Legal requirements and compliances to open an E-Commerce Platform in India

Setting up a business in the Ecommerce field can be exceedingly favourable if done the right way. But before starting off one needs to make sure that all the legal compliances are met for the Ecommerce platform to function without any later disruption later on.

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In India, e-commerce is rapidly growing. Its success could be contingent on technological advancements and people's hectic work schedules. People nowadays choose to buy anything online, from clothes to appliances to groceries. Not only does it save time, but it also offers a range of promotions that result in cost savings. If done correctly, starting a business in this industry can be extremely profitable. However, there are a few things to consider before beginning to open an online store in India. The days of the customer being at the mercy of shops and having to choose a product from a limited selection are long gone. In recent years, e-commerce, or electronic commerce, has revolutionised and become a customer-oriented industry. India currently has the world's fastest-growing e-commerce industry. When formal sales reached $1 trillion in 2014, e-commerce caused a stir in the global economy.

When there are online disputes in India, the Information Technology Act of 2000 governs the situation, but the act is deficient in many respects. E-commerce laws and regulations in India are constantly changing, leaving many entrepreneurs in the dark. There is a common misconception that e-commerce companies need less legal enforcement than their offline counterparts. Selling online, on the other hand, does not always save you money or relieve you of the responsibility of complying with regulations. The law considers all online and offline companies to be the same. Let's look at the steps to starting an online store:


Structuring Of Business

The Information Technology Act of 2000 regulates the situation in India when there are online conflicts, but the act is inadequate in several ways. In India, e-commerce laws and regulations change frequently, leaving many entrepreneurs in the dark. It is a common misconception that e-commerce businesses need less regulatory oversight than their traditional counterparts. On the other hand, selling online does not always save you money or relieve you of the burden of following regulations. Both online and offline businesses are treated the same by the regulation. Let's take a look at how to start an e commerce store.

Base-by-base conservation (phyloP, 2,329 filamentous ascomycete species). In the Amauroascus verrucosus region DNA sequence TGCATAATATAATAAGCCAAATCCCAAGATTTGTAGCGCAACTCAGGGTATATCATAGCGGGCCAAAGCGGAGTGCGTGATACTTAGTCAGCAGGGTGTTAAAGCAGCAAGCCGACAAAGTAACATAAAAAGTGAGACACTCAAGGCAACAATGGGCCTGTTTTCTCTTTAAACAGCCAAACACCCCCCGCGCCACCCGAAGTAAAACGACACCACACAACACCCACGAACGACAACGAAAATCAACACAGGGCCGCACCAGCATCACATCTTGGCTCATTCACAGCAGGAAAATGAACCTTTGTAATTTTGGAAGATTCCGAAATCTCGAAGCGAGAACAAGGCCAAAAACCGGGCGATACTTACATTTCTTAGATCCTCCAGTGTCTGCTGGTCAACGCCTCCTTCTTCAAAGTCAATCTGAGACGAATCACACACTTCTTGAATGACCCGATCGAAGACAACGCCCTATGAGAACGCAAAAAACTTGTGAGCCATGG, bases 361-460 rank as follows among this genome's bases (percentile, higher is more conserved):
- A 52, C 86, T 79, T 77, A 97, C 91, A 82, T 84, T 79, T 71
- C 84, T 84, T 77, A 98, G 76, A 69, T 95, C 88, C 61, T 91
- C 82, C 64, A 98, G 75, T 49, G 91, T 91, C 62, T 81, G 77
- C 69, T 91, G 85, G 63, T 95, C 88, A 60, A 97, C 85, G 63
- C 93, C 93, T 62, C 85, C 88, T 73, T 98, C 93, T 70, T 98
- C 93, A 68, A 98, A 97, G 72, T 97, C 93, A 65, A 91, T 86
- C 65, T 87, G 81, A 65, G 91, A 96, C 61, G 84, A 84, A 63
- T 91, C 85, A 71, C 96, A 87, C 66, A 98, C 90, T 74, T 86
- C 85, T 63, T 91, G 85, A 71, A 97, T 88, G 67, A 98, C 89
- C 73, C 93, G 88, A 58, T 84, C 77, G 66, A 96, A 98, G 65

1. Sole Proprietorship,
  2. Partnership,
  3. Limited Liability Partnership (LLP),
  4. Company (Public/Private) and
  5. One Person Company.

The ultimate goal of an e-commerce entrepreneur is to raise funds, so the most popular business structure for them is a private limited company. The company's integration process is entirely online, and it can be accessed at http://www.mca.gov.in/. For the formation of a private limited company, the entrepreneur must approve his name and registered office address. It must have at least two directors with DINs (Director Identification Numbers) and DSCs (Director Status Codes) (Digital Signature Certificate). The authorised share capital of the company must be INR 1 lakh. The Memorandum of Association (MOA) and Articles of Association (AOA) are also required to complete the incorporation formalities. The Registrar of Companies issues a certificate of incorporation to the company at its registered office address until all of these requirements are met (ROC).


Domain Name

  • They must register their company's domain name before the company's organisational structure is determined. An e-commerce company must not only protect their own intellectual property, but also ensure that they do not infringe on the intellectual property of others. When choosing a name, however, one must ensure that it is not similar to a previously registered name. Many e-commerce companies choose a specific name and register it with the Trademark Registry to obtain exclusive rights to that name.